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Get Apocalyptic at Mexico's Uxmal

Published by Jason Hussong, Writer

Country: Mexico

The Experience

The Yucatan Peninsula is commonly considered and visited for the warm beaches around places like Cozumel, Cancun, and Playa del Carmen. They’re great getaways that draw the sun worshipers looking to unwind, relax and have some fun; but it’s not all about the sand and surf. Visitors to the area can also explore ancient city ruins of the once powerful Mayans: a civilization that ruled a large chunk of present-day Mexico and Central America for thousands of years. The most popular of these sites is the nearby Chichen Itza; but just a bit further down the road sits its impressive cousin: Uxmal (Oosh-mahl)— an interesting and less crowded experience.

The UNESCO World Heritage Site of Uxmal, which is Mayan for “built three times,” is believed to have been abandoned shortly before the Spanish arrived in the 15th century. Research and restoration work is still conducted to determine historical details, but it appears the area experienced initial construction as early as 850 BC. Uxmal, once a prominent location for the Mayans, diminished as other Toltec invaders and cultures moved in.

Uxmal in Yucatan was once home to an estimated 25,000 people, but those crowds aren’t even remotely seen here today as Chichen Itza, the second most visited site in Mexico, tends to draw more visitors from the nearby beach resorts. What sets the Uxmal ruins apart is the Magician’s Pyramid, also known as the Pyramid of the Dwarf, which rises 115 feet (35 meters) above the surrounding structures. It is believed to be unique among Mayan constructions, with its rounded sides and height, and even gradient, as it towers over the sprawling 150-acre complex. The Magician’s Pyramid is adorned with beautiful temples and decorations, some being built as late as AD 1000.

A number of other fascinating structures litter the grounds and are also worth experiencing. The Nunnery Quadrangle (a possible military academy) and the Governor’s Palace (both named by the Spanish) are two of the most important and worthwhile. Although elaborate carvings and adornments can be found around both buildings, of particular note is the 320-foot (97 meter) long mosaic facade on the Governor’s Palace. It is definitely worth closer inspection, as is the Jaguar Throne (an animal associated with Mayan kings) in the front of the structure. The ceremonial causeway that links Uxmal with Kabah, once a trading centre 11 miles (18 km) to the south, is definitely worthy of a visit.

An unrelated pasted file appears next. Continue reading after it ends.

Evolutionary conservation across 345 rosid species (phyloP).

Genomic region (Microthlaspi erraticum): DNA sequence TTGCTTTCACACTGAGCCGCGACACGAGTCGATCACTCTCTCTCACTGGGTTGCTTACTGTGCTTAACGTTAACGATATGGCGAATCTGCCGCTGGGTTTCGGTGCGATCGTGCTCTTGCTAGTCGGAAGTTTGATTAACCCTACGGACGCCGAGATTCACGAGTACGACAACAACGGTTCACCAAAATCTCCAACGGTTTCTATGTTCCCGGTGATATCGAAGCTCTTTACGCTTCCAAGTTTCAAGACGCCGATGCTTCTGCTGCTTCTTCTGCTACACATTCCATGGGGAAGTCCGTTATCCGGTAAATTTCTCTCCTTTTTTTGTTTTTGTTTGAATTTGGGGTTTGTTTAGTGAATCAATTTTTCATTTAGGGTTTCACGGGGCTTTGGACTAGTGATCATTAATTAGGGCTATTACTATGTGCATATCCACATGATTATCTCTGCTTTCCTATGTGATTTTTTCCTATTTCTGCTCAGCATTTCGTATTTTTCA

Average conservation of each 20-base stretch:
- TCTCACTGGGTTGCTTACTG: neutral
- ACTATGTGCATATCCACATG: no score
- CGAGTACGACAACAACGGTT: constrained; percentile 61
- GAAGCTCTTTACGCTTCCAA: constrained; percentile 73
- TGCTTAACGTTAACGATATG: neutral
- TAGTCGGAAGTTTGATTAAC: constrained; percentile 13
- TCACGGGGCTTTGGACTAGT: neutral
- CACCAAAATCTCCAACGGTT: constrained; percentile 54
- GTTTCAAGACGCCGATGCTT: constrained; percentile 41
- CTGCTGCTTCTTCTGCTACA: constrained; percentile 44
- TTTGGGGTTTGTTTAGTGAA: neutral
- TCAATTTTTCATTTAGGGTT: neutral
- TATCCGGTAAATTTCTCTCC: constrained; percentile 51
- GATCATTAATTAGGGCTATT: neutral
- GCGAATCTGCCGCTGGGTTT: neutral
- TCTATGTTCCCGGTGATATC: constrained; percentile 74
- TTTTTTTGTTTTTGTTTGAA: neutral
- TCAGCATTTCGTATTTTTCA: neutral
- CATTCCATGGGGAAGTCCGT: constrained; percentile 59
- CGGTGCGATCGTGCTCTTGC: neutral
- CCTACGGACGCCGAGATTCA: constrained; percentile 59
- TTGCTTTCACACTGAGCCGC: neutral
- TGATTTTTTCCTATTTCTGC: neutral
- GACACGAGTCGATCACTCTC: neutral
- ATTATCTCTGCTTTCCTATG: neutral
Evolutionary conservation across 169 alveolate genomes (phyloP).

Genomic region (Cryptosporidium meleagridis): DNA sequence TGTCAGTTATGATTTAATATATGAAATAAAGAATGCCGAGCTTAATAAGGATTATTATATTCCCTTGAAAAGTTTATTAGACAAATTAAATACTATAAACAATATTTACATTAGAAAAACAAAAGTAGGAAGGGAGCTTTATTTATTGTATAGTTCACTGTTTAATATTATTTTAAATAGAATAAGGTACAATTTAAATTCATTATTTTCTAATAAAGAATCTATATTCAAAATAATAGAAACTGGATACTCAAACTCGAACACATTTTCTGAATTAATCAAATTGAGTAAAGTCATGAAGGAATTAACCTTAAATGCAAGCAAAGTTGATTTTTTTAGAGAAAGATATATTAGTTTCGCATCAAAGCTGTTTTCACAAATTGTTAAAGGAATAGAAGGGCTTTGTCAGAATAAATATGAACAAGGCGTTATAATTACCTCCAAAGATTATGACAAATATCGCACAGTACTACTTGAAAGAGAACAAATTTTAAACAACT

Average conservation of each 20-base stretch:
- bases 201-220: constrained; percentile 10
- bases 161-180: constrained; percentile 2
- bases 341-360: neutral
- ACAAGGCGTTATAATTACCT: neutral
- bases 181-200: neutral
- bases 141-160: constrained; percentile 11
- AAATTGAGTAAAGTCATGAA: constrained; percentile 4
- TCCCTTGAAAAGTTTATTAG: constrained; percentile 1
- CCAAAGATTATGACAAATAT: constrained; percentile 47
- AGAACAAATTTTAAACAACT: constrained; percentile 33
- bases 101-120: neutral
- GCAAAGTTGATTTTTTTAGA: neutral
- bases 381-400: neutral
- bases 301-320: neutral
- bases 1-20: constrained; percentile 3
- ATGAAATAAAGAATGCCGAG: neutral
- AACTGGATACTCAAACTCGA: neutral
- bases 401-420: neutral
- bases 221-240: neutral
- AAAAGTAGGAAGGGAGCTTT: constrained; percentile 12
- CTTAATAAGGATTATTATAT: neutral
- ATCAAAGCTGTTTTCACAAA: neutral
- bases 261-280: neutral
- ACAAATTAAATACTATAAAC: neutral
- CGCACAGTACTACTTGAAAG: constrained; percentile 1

Some travellers today are attracted to the Mayan sites because of the 2012 apocalyptic predictions from the Mayan calendar. Many historians and scientists argue against the popular culture, saying that there is very little fact indicating such an occurrence. Nonetheless, revitalization in the interest of these places is happening. Now is a great time to take advantage of it and experience a fascinating and exotic place, close to the relaxing resort life, that once held great sway in the world.

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When to Go to Uxmal Yucatan

Based on the weather, the best time of year to visit Uxmal on the Yucatan Peninsula is December through May. This is generally the drier season, whereas June through November is considered to be hurricane season. Despite this, storms can really strike at any time, as they did in February 1975 when the United Kingdom's Queen Elizabeth II was caught in pouring rains during a dedication ceremony. Come prepared.

Odds n' Ends

Two sound and light shows, one in Spanish and the other in English, are performed each night at Uxmal. The light show is included in the $116 pesos admission and worth sticking around for as it's an entertaining way to learn a bit about the history of the complex. The Uxmal Mayan ruins are open from 8 a.m. to 5 p.m. daily.

Also, make sure to have a good pair of walking or hiking shoes that you can wear for the day as you're sure to cover some ground. Uxmal isn't small and won't be fun in the flip flops you'd wear to the beach, so make sure to come prepared for the best experience.

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Language Guides

Japanese , Spanish are some of the languages spoken in Mexico. If you know of a freely available phrase book or podcast for one of the missing languages, let us know!


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